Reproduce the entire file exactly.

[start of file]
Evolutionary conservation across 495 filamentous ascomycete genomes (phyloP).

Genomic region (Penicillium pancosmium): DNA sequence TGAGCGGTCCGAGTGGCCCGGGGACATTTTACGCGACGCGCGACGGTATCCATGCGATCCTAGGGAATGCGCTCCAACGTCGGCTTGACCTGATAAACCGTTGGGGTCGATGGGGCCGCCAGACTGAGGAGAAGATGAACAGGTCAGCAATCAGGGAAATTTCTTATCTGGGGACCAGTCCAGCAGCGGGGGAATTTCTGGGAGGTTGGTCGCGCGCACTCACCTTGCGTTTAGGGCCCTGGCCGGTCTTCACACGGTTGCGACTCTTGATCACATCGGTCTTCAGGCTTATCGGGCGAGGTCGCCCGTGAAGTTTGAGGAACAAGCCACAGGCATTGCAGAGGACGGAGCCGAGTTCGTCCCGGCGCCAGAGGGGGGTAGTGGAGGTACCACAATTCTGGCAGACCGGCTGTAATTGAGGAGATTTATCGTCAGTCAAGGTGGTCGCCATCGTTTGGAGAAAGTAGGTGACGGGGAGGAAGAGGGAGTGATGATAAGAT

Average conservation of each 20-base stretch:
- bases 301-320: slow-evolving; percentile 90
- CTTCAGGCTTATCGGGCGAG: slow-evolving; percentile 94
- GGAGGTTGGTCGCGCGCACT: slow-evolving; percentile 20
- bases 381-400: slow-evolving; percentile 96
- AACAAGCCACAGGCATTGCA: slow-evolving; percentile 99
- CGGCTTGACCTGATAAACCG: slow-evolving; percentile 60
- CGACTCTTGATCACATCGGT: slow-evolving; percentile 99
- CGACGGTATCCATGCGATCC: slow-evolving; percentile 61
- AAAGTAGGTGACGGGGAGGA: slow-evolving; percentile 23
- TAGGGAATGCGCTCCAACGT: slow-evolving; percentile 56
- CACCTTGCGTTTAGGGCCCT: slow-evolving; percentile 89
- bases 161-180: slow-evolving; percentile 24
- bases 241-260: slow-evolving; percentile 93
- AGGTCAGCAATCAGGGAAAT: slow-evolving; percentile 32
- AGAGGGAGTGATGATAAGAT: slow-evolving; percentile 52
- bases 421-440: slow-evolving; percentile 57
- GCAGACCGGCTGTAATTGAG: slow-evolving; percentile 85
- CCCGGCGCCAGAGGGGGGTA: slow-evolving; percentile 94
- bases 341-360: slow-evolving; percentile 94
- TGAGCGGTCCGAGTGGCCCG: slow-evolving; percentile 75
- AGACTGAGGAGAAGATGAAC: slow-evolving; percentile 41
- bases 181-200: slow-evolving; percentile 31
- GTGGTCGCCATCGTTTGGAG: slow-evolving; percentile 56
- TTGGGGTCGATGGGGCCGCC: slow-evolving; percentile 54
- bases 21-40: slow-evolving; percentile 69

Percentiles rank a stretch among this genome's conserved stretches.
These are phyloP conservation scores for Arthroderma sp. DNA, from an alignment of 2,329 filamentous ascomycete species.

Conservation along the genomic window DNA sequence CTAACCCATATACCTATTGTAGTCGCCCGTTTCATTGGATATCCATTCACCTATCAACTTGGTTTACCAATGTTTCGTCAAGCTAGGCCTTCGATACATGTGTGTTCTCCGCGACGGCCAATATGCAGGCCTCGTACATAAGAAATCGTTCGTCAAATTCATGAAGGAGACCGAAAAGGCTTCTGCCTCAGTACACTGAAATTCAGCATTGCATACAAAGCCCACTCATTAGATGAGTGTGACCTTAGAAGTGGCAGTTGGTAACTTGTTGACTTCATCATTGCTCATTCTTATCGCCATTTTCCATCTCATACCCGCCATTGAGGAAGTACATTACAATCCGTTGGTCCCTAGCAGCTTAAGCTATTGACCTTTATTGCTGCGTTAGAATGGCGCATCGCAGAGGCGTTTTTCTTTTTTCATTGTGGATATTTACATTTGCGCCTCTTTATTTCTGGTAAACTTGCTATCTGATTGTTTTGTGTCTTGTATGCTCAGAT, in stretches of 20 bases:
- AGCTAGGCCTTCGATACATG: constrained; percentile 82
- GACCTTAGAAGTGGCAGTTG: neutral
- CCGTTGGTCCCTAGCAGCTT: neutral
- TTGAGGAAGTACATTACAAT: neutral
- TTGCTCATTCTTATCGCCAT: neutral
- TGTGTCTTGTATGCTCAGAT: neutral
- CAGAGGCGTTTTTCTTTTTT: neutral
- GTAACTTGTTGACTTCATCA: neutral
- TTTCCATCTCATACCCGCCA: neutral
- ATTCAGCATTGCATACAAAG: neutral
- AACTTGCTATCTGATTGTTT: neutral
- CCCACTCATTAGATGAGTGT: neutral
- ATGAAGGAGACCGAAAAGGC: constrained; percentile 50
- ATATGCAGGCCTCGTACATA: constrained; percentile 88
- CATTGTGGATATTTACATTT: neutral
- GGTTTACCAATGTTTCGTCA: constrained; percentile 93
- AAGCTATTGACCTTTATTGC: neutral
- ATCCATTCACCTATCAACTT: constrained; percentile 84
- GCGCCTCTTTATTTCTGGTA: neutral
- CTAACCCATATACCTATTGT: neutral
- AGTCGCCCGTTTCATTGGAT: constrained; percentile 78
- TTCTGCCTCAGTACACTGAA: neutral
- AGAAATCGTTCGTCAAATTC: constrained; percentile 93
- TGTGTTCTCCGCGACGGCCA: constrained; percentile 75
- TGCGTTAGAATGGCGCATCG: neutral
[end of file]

Evolutionary conservation across 495 filamentous ascomycete genomes (phyloP).

Genomic region (Penicillium pancosmium): DNA sequence TGAGCGGTCCGAGTGGCCCGGGGACATTTTACGCGACGCGCGACGGTATCCATGCGATCCTAGGGAATGCGCTCCAACGTCGGCTTGACCTGATAAACCGTTGGGGTCGATGGGGCCGCCAGACTGAGGAGAAGATGAACAGGTCAGCAATCAGGGAAATTTCTTATCTGGGGACCAGTCCAGCAGCGGGGGAATTTCTGGGAGGTTGGTCGCGCGCACTCACCTTGCGTTTAGGGCCCTGGCCGGTCTTCACACGGTTGCGACTCTTGATCACATCGGTCTTCAGGCTTATCGGGCGAGGTCGCCCGTGAAGTTTGAGGAACAAGCCACAGGCATTGCAGAGGACGGAGCCGAGTTCGTCCCGGCGCCAGAGGGGGGTAGTGGAGGTACCACAATTCTGGCAGACCGGCTGTAATTGAGGAGATTTATCGTCAGTCAAGGTGGTCGCCATCGTTTGGAGAAAGTAGGTGACGGGGAGGAAGAGGGAGTGATGATAAGAT

Average conservation of each 20-base stretch:
- bases 301-320: slow-evolving; percentile 90
- CTTCAGGCTTATCGGGCGAG: slow-evolving; percentile 94
- GGAGGTTGGTCGCGCGCACT: slow-evolving; percentile 20
- bases 381-400: slow-evolving; percentile 96
- AACAAGCCACAGGCATTGCA: slow-evolving; percentile 99
- CGGCTTGACCTGATAAACCG: slow-evolving; percentile 60
- CGACTCTTGATCACATCGGT: slow-evolving; percentile 99
- CGACGGTATCCATGCGATCC: slow-evolving; percentile 61
- AAAGTAGGTGACGGGGAGGA: slow-evolving; percentile 23
- TAGGGAATGCGCTCCAACGT: slow-evolving; percentile 56
- CACCTTGCGTTTAGGGCCCT: slow-evolving; percentile 89
- bases 161-180: slow-evolving; percentile 24
- bases 241-260: slow-evolving; percentile 93
- AGGTCAGCAATCAGGGAAAT: slow-evolving; percentile 32
- AGAGGGAGTGATGATAAGAT: slow-evolving; percentile 52
- bases 421-440: slow-evolving; percentile 57
- GCAGACCGGCTGTAATTGAG: slow-evolving; percentile 85
- CCCGGCGCCAGAGGGGGGTA: slow-evolving; percentile 94
- bases 341-360: slow-evolving; percentile 94
- TGAGCGGTCCGAGTGGCCCG: slow-evolving; percentile 75
- AGACTGAGGAGAAGATGAAC: slow-evolving; percentile 41
- bases 181-200: slow-evolving; percentile 31
- GTGGTCGCCATCGTTTGGAG: slow-evolving; percentile 56
- TTGGGGTCGATGGGGCCGCC: slow-evolving; percentile 54
- bases 21-40: slow-evolving; percentile 69

Percentiles rank a stretch among this genome's conserved stretches.
These are phyloP conservation scores for Arthroderma sp. DNA, from an alignment of 2,329 filamentous ascomycete species.

Conservation along the genomic window DNA sequence CTAACCCATATACCTATTGTAGTCGCCCGTTTCATTGGATATCCATTCACCTATCAACTTGGTTTACCAATGTTTCGTCAAGCTAGGCCTTCGATACATGTGTGTTCTCCGCGACGGCCAATATGCAGGCCTCGTACATAAGAAATCGTTCGTCAAATTCATGAAGGAGACCGAAAAGGCTTCTGCCTCAGTACACTGAAATTCAGCATTGCATACAAAGCCCACTCATTAGATGAGTGTGACCTTAGAAGTGGCAGTTGGTAACTTGTTGACTTCATCATTGCTCATTCTTATCGCCATTTTCCATCTCATACCCGCCATTGAGGAAGTACATTACAATCCGTTGGTCCCTAGCAGCTTAAGCTATTGACCTTTATTGCTGCGTTAGAATGGCGCATCGCAGAGGCGTTTTTCTTTTTTCATTGTGGATATTTACATTTGCGCCTCTTTATTTCTGGTAAACTTGCTATCTGATTGTTTTGTGTCTTGTATGCTCAGAT, in stretches of 20 bases:
- AGCTAGGCCTTCGATACATG: constrained; percentile 82
- GACCTTAGAAGTGGCAGTTG: neutral
- CCGTTGGTCCCTAGCAGCTT: neutral
- TTGAGGAAGTACATTACAAT: neutral
- TTGCTCATTCTTATCGCCAT: neutral
- TGTGTCTTGTATGCTCAGAT: neutral
- CAGAGGCGTTTTTCTTTTTT: neutral
- GTAACTTGTTGACTTCATCA: neutral
- TTTCCATCTCATACCCGCCA: neutral
- ATTCAGCATTGCATACAAAG: neutral
- AACTTGCTATCTGATTGTTT: neutral
- CCCACTCATTAGATGAGTGT: neutral
- ATGAAGGAGACCGAAAAGGC: constrained; percentile 50
- ATATGCAGGCCTCGTACATA: constrained; percentile 88
- CATTGTGGATATTTACATTT: neutral
- GGTTTACCAATGTTTCGTCA: constrained; percentile 93
- AAGCTATTGACCTTTATTGC: neutral
- ATCCATTCACCTATCAACTT: constrained; percentile 84
- GCGCCTCTTTATTTCTGGTA: neutral
- CTAACCCATATACCTATTGT: neutral
- AGTCGCCCGTTTCATTGGAT: constrained; percentile 78
- TTCTGCCTCAGTACACTGAA: neutral
- AGAAATCGTTCGTCAAATTC: constrained; percentile 93
- TGTGTTCTCCGCGACGGCCA: constrained; percentile 75
- TGCGTTAGAATGGCGCATCG: neutral